Studying filmmaking in Ghana and Germany, King has achieved international recognition as a producer, director, screenwriter and actor. Among other studies in Germany, King attended the Academy of Television and Film in Munich from 1967 to 1972 where he studied with Werner Herzog and Wim Wenders. He has directed and co-produced seven feature films in Ghana, recently receiving the Lifetime Achievers prize for his contribution to the development of film in Africa and was the first filmmaker to be given an Honorary Award at the African Movie Academy Awards in Nigeria.

King served as a senior director at the Ghana Broadcasting Corporation, was Chairperson of the First Annual Accra Film Festival and is a founding member of the African Filmmakers’ Union, the Ghana Film and TV Academy and the Directors’ Guild of Ghana. In 2018 King’s film “They Call It Love” was part of the German Historical Film Festival, which included films by Alfred Hitchcock, Frank Capra and John Huston.

Producer - Co-Music Supervisor and Story Development

Laurence Singer

In part telling his own story of his Ghanaian experiences, Akwaaba is produced by Laurence Singer. As an entrepreneur, the range of Laurence’s experience extends from the packaging of entertainment projects, to establishing the global operations for a NYC-based record company, to producing music videos, concerts with internationally known artists at venues including the United Nations General Assembly Hall and the New Jersey Convention Center, and fashion shows in Accra. Laurence also is an experienced entertainment and intellectual property lawyer.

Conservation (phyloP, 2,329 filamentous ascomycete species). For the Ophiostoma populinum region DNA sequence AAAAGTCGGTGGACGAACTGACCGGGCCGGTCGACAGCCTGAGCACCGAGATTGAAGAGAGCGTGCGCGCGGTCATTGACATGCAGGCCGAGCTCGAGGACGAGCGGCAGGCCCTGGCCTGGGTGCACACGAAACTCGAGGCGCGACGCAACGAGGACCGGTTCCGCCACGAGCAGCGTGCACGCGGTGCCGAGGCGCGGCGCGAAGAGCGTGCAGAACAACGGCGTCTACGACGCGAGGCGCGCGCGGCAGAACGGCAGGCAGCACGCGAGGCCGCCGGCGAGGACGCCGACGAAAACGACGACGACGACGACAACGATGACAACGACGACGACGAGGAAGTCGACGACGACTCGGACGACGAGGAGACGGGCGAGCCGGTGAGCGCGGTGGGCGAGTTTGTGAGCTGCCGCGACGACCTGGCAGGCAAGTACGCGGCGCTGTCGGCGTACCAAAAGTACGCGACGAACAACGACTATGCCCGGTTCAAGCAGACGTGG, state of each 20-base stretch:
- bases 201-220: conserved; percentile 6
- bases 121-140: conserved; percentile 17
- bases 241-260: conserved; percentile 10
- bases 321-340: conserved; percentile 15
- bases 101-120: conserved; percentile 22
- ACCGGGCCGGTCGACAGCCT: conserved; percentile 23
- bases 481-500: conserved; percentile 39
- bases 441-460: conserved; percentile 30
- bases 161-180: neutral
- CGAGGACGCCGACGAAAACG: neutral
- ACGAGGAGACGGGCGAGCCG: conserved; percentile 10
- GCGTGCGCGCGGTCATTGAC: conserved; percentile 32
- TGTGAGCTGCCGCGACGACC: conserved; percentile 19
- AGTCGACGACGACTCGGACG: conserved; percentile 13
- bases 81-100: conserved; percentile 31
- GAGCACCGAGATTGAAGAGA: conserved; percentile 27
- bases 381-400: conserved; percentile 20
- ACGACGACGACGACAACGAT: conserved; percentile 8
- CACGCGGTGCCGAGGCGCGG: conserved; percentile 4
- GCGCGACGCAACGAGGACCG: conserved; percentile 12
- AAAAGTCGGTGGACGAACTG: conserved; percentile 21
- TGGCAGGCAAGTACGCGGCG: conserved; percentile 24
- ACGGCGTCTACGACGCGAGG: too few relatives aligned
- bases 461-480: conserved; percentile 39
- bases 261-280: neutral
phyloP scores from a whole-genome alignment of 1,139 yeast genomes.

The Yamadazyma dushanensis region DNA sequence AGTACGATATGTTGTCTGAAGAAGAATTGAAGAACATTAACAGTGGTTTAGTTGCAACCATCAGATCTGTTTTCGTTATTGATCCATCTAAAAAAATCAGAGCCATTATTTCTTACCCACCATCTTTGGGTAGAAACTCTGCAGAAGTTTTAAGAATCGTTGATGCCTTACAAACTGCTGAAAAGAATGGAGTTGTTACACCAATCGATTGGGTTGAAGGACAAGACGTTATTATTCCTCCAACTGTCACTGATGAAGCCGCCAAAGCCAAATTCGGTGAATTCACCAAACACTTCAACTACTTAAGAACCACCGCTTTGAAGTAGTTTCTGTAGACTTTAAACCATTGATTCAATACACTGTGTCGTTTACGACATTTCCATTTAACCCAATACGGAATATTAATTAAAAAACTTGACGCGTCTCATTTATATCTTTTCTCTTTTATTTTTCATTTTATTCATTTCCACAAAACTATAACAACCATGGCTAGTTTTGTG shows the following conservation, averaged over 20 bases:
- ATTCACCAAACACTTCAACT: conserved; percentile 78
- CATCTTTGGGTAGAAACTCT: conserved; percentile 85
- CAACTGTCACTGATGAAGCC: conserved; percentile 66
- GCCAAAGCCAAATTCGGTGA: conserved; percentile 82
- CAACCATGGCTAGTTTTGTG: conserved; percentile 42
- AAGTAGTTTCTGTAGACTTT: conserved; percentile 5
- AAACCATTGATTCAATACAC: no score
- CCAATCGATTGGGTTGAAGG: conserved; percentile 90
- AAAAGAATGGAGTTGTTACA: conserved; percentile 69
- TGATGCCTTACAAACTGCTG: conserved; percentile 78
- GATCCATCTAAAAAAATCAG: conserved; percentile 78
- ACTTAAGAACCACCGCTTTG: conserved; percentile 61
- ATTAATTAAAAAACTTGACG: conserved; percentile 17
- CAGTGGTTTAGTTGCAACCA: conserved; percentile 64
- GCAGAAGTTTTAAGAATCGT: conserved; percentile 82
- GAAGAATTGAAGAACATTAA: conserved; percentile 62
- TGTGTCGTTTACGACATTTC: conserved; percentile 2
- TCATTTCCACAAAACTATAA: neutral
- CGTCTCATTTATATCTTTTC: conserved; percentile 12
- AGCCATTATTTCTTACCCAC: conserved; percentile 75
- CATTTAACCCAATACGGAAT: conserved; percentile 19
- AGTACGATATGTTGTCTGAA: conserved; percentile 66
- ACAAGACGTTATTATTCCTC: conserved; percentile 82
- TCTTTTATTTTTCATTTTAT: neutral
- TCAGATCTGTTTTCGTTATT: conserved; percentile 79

Coming to Ghana in 1980 for the first time, Laurence returned to Accra in 1981 to begin working with legendary High Life producer Faisal Helwani. Since then Laurence has continued his involvement with Ghana’s creative community.


Korkor Amarteifio

Korkor is a cultural activist and producer, starting her career in Montreal where she created a platform for artists from Africa, the Caribbean and Latin America and served as a member of the Canadian Arts Council. In Ghana, Korkor was the Director of Programmes & Operations for the National Theater of Ghana and founded the Institute for Music and Development. Korkor is engaged in the creative sector across Africa, working with a network of artists and musicians to recognize the public value of the creative industries for social cohesion in Africa.

Co-Music Supervisor and Line Producer

Panji Anoff

Panji has been involved in music and film production for over 30 years in Accra and Miami. He has worked with the leading musical artists throughout West Africa, co-produced the first documentary on Hip Life, produced and directed the world’s first Pidgen musical feature film, produced music videos and corporate marketing programs, developed Programmes for the African Underground & LUU Vision, and produced documentaries for the Arts Council of Great Britain.


Yaw Berko Nuako

Yaw was a Senior Lecturer in scriptwriting and directing at Ghana’s National Film and Television Institute. With a master’s degree in scriptwriting and film production from the University of Westminster in the U.K., Yaw participated in professional courses and workshops in France, Germany, and Italy. He also has written and directed documentaries, short features, and children’s stories for television.